It should be understood that both the laser beam deflector system and the electrical switching network 5 are known to those skilled in the art, and form no part of the present invention. Thus, for example, two dimensional beam deflector 3 may comprise a type of electro-optical beam deflector while electrical switching network 5 may comprise a solid state switching array.
The structure of memory block 1 is shown in greater detail in FIGS. 2, 3, 4, and FIG. 2 is a cross-sectional view of a segment of a single memory plane while FIG. 3 is a perspective view of a section of the memory plane. As shown, each memory plane is comprised of photovoltaic-ferroelectric layer 9, juxtaposed with photoconductive layer 10, and sandwiched between electrodes 8 and 11. Conductors 20 are attached to the electrodes for connection to electrical switching network 5. The photovoltaic-ferroelectric material may be any of a number of ferroelectric ceramic materials, and for greater detail in this regard, the reader is referred to the above-mentioned patent application and patent. An example of the material which may be used is PZT-5A.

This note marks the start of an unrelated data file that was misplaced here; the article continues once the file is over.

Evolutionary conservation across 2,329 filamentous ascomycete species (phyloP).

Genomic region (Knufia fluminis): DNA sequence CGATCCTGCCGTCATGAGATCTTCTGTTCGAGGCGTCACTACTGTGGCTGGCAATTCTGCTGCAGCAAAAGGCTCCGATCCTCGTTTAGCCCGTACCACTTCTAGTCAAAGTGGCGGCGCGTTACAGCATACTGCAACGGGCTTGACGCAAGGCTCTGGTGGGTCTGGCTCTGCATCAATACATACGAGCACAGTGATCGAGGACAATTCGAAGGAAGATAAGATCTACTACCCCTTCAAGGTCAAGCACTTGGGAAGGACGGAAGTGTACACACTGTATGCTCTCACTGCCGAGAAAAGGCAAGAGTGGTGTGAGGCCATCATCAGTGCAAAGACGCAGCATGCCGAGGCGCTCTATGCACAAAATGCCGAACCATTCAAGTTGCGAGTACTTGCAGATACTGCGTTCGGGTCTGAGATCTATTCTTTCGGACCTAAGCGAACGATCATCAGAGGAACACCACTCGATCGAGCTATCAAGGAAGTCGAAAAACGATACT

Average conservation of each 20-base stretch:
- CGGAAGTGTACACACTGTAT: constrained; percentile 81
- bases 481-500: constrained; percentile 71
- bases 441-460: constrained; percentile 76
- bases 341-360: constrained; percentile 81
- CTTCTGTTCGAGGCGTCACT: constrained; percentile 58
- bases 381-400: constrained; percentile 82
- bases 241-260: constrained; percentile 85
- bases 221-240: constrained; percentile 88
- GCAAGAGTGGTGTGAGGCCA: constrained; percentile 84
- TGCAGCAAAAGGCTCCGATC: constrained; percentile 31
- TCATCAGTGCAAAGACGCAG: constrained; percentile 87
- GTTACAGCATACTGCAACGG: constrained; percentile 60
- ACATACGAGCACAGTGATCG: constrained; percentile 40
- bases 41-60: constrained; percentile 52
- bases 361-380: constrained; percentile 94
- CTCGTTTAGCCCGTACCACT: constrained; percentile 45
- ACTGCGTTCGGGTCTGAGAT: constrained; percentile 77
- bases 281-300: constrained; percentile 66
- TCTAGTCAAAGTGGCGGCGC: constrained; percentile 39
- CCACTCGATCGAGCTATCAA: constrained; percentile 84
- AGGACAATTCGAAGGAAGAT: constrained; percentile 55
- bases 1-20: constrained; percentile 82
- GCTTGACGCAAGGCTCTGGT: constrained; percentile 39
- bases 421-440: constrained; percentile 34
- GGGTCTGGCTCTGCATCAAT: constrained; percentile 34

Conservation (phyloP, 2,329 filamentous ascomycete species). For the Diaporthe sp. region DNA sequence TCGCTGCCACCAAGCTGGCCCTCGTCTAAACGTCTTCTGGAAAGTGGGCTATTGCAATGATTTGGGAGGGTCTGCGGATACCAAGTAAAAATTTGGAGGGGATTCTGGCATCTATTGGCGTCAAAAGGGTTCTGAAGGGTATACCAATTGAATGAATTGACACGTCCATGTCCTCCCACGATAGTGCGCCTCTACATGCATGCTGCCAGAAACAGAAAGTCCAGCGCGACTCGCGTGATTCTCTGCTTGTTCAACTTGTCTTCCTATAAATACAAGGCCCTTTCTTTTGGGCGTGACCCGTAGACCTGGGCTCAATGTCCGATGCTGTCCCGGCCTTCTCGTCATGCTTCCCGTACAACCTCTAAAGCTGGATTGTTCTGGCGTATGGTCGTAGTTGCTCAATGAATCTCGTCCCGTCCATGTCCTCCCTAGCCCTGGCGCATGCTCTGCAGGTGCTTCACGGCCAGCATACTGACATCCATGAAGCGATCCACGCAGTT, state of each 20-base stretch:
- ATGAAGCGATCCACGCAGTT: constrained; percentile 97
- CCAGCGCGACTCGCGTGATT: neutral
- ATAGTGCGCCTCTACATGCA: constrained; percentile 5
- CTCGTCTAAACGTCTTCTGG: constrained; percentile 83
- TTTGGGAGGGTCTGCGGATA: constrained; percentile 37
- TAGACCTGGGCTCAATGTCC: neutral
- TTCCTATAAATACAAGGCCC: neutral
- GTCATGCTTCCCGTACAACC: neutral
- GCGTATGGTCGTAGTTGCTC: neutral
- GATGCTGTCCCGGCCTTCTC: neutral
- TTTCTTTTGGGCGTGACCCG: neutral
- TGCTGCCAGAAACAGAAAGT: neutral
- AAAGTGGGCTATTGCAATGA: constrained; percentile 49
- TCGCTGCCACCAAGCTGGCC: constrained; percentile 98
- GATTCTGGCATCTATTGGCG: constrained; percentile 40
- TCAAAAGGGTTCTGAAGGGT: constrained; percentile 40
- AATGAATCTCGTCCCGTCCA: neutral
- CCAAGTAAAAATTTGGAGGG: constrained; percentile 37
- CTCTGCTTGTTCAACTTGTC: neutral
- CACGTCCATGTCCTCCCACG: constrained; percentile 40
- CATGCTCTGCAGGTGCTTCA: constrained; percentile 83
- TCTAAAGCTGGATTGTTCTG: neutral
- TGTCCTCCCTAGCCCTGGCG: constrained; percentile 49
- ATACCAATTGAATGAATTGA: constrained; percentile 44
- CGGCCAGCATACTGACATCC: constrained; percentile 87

As shown in FIGS. 2 and 3, each of the memory planes is perforated by N2 individual cylindrical hollow cavities. Each of these cavities comprises a memory cell and each is disposed at a different x, xy location on the plane.
Photoconductive layer 10 is comprised of a material having a high dark resistance, and preferably a low dielectric constant. Examples are organic photoconductors or zinc oxide prepared with high dark resistance. While the dimensions of the memory plane can be varied to suit individual requirements, as an example, the lateral dimension may be of the order of 1 centimeter, the thickness may be of the order of 0.1mm or less, and the diameter of the individaul cavities may be of the order of 0.025mm.